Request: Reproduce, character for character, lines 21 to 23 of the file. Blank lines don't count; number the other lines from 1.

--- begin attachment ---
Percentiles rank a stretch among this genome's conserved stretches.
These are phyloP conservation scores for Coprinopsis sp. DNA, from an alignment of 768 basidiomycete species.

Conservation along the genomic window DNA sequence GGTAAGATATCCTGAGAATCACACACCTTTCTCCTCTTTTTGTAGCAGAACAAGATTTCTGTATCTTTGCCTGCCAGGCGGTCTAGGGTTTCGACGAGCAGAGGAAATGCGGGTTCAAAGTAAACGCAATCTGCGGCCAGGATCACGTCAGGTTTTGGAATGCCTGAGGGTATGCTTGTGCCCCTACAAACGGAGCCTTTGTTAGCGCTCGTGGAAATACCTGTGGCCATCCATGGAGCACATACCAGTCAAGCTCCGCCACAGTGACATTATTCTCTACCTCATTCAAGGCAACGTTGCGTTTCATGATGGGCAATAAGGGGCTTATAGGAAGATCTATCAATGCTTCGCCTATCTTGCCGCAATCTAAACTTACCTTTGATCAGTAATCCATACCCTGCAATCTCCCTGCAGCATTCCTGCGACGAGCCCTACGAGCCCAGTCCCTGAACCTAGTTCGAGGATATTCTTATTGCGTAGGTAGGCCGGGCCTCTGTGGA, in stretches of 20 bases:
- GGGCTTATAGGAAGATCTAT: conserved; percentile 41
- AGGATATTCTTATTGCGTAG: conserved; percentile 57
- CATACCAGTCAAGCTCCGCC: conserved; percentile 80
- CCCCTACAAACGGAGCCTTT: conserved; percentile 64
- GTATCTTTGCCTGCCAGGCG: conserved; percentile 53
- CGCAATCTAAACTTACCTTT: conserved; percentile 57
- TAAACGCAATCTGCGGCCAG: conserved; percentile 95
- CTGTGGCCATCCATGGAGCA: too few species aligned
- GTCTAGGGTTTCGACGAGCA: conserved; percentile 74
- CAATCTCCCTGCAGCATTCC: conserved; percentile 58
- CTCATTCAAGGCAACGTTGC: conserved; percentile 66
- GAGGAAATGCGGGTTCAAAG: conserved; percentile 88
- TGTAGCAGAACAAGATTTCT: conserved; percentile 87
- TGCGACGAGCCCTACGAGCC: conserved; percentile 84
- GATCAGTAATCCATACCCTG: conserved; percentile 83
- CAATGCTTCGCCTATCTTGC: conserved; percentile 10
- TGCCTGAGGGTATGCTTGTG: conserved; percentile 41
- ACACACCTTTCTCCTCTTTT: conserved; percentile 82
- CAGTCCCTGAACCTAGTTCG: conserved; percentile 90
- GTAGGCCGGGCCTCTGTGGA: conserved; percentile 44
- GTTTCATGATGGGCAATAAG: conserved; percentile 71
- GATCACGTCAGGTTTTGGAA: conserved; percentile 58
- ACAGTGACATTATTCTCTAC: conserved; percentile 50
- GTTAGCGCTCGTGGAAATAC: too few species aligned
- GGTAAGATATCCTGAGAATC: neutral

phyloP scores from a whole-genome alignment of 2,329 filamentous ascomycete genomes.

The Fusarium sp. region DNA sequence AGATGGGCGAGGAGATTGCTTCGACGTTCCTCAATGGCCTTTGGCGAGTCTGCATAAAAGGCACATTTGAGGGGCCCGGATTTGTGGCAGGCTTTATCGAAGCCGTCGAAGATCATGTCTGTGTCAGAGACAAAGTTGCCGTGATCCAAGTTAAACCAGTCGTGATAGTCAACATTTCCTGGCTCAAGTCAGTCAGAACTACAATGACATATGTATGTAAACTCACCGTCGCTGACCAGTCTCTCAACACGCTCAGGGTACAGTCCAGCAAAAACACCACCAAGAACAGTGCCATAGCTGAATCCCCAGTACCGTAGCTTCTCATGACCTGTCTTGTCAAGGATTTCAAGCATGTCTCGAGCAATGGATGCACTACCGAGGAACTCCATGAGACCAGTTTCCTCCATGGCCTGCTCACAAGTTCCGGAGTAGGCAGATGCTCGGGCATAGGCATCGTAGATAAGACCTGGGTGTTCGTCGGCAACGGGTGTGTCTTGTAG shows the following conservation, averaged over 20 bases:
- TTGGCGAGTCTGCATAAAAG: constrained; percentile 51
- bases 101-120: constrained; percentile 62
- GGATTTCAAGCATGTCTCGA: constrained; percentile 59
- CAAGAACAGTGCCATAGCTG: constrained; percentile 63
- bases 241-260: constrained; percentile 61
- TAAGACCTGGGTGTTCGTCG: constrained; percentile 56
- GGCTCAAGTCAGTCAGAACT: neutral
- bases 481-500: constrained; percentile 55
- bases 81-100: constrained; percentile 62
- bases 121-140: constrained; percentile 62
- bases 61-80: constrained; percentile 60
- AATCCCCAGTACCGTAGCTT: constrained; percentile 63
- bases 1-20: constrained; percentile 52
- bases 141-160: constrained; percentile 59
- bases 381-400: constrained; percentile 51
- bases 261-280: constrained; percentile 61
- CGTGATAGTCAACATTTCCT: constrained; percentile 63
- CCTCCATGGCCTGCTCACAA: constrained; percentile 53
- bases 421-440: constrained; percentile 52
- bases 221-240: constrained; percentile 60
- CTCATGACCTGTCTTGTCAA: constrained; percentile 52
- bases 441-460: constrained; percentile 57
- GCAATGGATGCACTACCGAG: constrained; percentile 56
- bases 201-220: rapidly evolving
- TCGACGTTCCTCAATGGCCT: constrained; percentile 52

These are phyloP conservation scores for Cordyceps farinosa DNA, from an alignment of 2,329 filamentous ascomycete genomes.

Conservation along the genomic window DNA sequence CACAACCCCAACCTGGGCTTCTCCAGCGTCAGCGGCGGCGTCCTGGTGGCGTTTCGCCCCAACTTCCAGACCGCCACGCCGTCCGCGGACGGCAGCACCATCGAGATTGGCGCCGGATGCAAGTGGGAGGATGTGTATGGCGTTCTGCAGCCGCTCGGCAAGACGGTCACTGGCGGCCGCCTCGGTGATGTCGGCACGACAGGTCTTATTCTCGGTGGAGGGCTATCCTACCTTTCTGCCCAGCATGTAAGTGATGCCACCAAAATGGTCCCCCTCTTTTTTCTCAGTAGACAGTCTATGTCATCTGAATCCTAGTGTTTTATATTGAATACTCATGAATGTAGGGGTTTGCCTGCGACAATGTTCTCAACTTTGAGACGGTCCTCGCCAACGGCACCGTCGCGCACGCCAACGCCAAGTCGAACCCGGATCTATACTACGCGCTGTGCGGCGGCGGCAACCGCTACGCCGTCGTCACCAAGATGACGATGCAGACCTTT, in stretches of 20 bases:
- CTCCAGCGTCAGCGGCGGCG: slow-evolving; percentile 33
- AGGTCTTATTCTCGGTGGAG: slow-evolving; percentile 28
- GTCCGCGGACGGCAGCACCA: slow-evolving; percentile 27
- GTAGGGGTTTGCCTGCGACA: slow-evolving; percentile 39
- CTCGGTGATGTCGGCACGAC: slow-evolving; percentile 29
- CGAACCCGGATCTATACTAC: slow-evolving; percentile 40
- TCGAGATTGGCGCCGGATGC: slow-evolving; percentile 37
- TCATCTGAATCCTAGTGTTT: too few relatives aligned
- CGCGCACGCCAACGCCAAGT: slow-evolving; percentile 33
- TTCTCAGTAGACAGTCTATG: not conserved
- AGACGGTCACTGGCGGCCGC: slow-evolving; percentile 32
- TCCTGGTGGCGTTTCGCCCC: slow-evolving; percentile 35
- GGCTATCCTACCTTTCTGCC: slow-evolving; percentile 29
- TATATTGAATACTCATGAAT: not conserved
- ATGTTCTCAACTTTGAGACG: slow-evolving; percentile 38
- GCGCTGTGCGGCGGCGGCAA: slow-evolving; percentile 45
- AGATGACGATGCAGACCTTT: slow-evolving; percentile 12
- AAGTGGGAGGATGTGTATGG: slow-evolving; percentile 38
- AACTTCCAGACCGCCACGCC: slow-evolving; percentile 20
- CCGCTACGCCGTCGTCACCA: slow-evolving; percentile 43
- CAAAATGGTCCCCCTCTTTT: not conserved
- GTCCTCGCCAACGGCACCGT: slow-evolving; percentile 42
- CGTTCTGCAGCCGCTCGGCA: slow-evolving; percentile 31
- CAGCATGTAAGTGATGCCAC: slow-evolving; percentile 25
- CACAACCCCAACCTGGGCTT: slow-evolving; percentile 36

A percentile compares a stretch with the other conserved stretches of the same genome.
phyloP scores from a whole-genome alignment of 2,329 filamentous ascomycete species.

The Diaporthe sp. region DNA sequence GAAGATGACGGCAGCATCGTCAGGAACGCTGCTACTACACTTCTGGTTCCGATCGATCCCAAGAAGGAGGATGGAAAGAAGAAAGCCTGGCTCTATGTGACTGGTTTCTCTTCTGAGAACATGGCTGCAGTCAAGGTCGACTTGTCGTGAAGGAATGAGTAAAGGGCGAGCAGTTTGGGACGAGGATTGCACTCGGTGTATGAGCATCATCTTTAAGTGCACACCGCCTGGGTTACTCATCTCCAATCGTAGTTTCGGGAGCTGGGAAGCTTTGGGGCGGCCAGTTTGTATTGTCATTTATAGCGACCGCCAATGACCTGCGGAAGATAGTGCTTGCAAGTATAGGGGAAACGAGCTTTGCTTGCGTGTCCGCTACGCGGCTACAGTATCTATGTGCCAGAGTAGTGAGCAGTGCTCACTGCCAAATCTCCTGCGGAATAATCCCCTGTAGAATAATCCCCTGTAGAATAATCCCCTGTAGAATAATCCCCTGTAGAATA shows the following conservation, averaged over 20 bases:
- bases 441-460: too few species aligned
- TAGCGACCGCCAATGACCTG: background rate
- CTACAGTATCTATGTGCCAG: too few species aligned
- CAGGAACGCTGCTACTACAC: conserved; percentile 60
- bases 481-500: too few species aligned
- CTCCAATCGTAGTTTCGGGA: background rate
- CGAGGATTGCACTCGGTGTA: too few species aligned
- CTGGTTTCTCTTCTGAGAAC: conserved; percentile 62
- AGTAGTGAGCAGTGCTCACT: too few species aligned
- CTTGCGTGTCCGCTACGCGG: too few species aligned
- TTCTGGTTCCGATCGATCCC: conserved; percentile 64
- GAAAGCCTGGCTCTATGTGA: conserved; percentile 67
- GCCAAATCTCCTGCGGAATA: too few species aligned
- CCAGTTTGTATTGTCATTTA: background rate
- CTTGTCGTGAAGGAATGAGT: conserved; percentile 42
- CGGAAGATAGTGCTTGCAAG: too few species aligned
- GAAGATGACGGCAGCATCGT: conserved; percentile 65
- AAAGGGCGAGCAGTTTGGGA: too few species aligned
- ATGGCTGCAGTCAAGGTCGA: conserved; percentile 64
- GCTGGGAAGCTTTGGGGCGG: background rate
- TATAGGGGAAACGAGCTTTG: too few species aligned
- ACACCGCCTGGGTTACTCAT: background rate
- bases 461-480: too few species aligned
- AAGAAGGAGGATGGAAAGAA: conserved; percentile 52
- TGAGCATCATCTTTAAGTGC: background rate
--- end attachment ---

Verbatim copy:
- ACACACCTTTCTCCTCTTTT: conserved; percentile 82
- CAGTCCCTGAACCTAGTTCG: conserved; percentile 90
- GTAGGCCGGGCCTCTGTGGA: conserved; percentile 44